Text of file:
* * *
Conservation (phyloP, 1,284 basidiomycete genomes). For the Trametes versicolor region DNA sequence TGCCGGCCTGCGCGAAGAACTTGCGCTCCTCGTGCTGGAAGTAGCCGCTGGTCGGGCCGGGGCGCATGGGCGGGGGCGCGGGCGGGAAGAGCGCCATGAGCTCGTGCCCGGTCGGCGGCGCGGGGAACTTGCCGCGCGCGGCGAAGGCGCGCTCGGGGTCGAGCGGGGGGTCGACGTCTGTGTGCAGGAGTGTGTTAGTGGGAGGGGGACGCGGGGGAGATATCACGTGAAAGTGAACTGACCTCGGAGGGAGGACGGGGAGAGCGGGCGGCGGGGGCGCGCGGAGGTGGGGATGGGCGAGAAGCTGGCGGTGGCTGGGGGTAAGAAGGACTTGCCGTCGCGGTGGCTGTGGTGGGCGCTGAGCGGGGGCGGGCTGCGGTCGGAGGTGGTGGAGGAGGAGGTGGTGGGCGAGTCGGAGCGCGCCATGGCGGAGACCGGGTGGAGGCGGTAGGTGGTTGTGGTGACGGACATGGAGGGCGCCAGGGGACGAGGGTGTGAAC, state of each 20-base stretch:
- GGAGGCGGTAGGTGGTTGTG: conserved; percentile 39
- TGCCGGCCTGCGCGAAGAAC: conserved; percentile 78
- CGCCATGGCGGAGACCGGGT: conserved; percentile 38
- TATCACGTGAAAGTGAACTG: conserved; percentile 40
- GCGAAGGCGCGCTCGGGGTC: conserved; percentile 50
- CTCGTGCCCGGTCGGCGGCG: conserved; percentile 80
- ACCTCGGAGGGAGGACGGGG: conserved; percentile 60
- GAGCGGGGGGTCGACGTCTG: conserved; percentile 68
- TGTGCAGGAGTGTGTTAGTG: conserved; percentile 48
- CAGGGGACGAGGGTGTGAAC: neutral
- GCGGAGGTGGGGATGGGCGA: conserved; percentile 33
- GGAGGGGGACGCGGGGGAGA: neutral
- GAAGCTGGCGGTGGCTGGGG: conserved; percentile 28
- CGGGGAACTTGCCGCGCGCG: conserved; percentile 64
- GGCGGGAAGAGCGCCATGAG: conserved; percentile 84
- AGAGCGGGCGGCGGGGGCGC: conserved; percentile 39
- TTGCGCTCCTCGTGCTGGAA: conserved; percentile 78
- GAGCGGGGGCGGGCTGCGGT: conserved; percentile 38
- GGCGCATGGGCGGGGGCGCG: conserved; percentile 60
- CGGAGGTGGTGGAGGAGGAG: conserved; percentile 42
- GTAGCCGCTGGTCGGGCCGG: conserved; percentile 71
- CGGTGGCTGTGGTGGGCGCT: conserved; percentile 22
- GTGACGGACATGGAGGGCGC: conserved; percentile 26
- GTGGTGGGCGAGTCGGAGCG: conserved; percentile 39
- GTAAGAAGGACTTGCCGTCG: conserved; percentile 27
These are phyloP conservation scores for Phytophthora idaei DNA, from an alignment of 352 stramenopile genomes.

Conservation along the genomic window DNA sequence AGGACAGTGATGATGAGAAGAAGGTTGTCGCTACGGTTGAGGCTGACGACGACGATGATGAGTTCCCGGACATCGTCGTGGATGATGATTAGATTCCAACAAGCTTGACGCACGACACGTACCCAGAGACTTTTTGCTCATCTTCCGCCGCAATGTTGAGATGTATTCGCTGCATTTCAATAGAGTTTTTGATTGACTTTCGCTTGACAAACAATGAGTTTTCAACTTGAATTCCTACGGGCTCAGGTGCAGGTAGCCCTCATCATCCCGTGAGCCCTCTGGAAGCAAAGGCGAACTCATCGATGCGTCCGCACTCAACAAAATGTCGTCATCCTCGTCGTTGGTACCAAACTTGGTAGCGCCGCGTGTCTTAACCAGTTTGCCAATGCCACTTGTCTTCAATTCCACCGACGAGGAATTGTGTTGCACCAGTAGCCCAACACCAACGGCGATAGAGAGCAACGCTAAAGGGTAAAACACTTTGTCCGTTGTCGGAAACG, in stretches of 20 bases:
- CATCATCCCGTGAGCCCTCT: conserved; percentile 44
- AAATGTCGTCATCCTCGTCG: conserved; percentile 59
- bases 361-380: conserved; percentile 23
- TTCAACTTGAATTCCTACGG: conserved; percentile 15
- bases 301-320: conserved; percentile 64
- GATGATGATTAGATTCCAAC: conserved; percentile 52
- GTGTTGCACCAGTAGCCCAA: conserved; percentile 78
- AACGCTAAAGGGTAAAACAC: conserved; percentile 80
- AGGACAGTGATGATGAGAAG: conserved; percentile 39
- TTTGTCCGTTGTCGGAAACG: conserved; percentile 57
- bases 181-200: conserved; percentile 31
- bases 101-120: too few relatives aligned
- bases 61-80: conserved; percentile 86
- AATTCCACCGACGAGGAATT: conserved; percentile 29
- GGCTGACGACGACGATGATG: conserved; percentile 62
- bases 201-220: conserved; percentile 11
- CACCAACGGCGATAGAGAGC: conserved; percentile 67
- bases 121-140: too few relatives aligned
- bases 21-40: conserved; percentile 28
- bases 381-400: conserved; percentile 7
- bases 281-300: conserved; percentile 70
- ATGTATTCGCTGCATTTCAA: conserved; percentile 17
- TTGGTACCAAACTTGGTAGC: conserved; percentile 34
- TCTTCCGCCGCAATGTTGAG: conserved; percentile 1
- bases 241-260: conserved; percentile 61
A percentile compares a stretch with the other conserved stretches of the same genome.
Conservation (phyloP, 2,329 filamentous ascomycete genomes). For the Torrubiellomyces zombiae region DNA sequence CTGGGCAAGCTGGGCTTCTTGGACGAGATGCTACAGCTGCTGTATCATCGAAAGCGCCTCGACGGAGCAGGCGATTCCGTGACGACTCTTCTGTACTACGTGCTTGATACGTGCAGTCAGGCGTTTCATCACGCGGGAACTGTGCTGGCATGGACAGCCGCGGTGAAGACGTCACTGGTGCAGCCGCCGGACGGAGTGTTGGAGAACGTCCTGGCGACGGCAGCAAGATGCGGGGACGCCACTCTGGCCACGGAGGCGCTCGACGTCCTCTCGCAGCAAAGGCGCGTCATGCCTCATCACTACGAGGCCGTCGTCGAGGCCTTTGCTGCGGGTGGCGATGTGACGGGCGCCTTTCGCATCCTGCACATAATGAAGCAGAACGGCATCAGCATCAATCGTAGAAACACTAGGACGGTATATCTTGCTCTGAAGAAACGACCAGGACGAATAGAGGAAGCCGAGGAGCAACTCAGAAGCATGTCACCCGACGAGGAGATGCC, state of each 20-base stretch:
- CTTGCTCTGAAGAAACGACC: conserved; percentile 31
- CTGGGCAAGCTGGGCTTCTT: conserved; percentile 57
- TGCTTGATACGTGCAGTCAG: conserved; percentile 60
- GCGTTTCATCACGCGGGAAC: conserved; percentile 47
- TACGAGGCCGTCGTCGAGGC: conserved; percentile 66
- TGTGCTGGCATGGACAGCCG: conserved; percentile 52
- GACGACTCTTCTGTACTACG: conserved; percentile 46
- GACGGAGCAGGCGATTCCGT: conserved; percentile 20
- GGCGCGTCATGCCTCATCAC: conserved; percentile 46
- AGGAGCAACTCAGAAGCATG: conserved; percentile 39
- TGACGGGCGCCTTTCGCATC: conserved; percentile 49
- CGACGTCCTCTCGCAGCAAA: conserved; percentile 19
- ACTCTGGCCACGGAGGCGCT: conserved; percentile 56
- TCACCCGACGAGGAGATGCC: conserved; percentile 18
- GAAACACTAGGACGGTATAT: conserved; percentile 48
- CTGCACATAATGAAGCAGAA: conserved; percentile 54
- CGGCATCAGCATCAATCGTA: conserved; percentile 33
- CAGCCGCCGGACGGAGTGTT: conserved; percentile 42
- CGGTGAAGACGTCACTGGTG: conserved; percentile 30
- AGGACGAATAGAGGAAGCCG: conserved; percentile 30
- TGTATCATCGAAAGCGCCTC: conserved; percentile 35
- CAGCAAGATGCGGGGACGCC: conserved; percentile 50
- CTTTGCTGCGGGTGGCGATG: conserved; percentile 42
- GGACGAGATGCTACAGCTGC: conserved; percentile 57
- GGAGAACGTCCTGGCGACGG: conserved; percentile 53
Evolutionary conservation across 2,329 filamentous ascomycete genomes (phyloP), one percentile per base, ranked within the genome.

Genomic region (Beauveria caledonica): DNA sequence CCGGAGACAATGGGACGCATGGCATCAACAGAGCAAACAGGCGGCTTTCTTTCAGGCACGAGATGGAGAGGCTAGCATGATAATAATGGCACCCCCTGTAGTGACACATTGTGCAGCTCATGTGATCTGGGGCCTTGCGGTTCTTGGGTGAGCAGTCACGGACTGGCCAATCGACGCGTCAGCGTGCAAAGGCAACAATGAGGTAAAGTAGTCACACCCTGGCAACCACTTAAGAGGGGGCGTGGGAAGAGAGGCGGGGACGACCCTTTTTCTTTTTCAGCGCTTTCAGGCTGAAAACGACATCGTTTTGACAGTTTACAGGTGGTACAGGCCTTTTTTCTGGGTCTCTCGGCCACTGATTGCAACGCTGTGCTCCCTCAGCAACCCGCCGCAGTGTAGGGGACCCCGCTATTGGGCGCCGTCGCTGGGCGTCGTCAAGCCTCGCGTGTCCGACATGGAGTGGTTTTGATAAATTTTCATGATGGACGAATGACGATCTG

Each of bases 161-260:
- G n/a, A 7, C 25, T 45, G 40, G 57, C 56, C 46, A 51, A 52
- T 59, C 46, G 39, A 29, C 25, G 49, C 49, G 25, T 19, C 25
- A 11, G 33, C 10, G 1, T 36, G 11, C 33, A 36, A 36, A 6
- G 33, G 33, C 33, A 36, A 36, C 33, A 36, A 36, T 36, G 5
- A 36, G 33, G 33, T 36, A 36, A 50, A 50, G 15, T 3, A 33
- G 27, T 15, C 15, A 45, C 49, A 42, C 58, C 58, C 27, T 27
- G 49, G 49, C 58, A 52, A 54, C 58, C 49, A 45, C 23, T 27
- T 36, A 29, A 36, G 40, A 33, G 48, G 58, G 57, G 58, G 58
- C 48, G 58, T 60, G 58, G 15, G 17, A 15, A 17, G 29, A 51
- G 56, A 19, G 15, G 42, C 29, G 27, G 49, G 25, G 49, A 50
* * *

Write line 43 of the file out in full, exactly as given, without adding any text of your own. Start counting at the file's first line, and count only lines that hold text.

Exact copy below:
- GGCTGACGACGACGATGATG: conserved; percentile 62